From the intensified disenchantment created by the pandemic came “Tang Ping“, or the “Lying Flat” Movement, which began in April 2021 after a viral post was written on Baidu; one of the largest internet companies in the world, which hosts a major search engine and online forum for the Chinese population. The post’s author, whose identity is still unknown to the general public, wrote, “I can be like Diogenes, who sleeps in his own barrel taking in the sun” and detailed how two years of unemployment led him to reject societal expectations and ambitions, choosing instead to work small jobs to make just enough money to survive, and nothing more.
The post gained serious traction by May, and the idea that “Lying Flat is Justice” became a formidable online movement. So formidable, in fact, that it posed a threat to the Chinese government. A four-page commentary in Nanfang Daily, a newspaper known to be the CCP-run government’s mouthpiece, stated: “In the face of pressure, choosing to ‘lie flat’ is not only unjust but shameful.” This reaction shows that “lying flat” is not trivial to the government, and it poses a direct threat to Xi Jinping’s “National Rejuvenation” goals of doubling per capita GDP between 2010 and 2021 and reaching a state of full development by IMF standards.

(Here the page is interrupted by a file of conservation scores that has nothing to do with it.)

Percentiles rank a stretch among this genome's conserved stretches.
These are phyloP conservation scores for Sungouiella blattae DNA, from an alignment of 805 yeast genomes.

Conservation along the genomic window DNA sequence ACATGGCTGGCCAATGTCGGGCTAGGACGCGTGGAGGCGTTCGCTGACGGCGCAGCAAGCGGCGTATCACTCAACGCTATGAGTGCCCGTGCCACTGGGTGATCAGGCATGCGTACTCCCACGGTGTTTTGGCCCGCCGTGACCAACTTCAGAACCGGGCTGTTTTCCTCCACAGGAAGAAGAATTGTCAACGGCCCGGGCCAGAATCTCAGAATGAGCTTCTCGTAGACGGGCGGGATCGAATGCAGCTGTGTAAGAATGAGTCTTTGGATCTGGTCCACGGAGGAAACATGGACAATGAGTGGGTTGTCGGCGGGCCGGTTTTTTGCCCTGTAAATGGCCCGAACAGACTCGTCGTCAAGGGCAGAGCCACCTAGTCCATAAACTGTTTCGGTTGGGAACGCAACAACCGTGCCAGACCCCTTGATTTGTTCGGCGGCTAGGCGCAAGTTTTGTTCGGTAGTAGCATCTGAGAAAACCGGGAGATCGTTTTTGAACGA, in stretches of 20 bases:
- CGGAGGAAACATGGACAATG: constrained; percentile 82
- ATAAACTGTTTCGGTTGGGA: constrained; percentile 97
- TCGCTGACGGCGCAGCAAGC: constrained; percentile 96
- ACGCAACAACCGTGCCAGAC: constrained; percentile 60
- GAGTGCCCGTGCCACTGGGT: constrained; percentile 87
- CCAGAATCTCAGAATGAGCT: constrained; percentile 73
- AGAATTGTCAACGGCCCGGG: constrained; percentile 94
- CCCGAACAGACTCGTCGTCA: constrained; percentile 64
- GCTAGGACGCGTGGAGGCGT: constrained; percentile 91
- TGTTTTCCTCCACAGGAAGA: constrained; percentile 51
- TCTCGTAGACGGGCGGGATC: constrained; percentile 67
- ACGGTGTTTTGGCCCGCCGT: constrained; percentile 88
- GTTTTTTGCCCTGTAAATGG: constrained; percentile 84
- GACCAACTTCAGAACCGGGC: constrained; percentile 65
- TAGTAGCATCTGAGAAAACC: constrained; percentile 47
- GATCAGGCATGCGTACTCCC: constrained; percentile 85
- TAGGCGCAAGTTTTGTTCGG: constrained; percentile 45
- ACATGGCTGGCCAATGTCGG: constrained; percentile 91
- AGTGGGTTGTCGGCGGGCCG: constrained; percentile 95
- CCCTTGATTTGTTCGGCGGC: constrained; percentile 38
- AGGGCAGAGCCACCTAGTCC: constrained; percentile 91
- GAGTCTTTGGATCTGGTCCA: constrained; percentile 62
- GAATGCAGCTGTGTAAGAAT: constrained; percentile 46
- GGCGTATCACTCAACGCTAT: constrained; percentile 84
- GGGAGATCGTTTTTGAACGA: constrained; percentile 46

Several other state-run media sites quickly followed suit in criticizing the movement as a threat to the nation. The backlash was not limited just to media sites; the search function for “lying flat” was banned on WeChat, discussion forums about “lying flat” on Douban were disabled, and t-shirts associated with “lying flat” were banned from Alibaba-owned Taobao.
In a country where the prevalence of “wolf culture”, where one must “kill or be killed” and “996” (working from 9:00 am to 9:00 pm 6 days a week), is considered normal, “lying flat” embodies the cost of “killing” a nation’s employees. Attempts to rebel against “wolf culture” are not new in China. As recently as 2019, tech workers utilized GitHub to form the “996.ICU” Movement; a play on words that implied that the 996 culture sent its workers to Intensive Care Units (ICU). Unlike “lying flat”, the movement was not shut down by the government, but rather by the tech industry itself, which quickly shrugged it off. Jack Ma, CEO of Alibaba, went as far as to call 996 culture a “huge blessing”.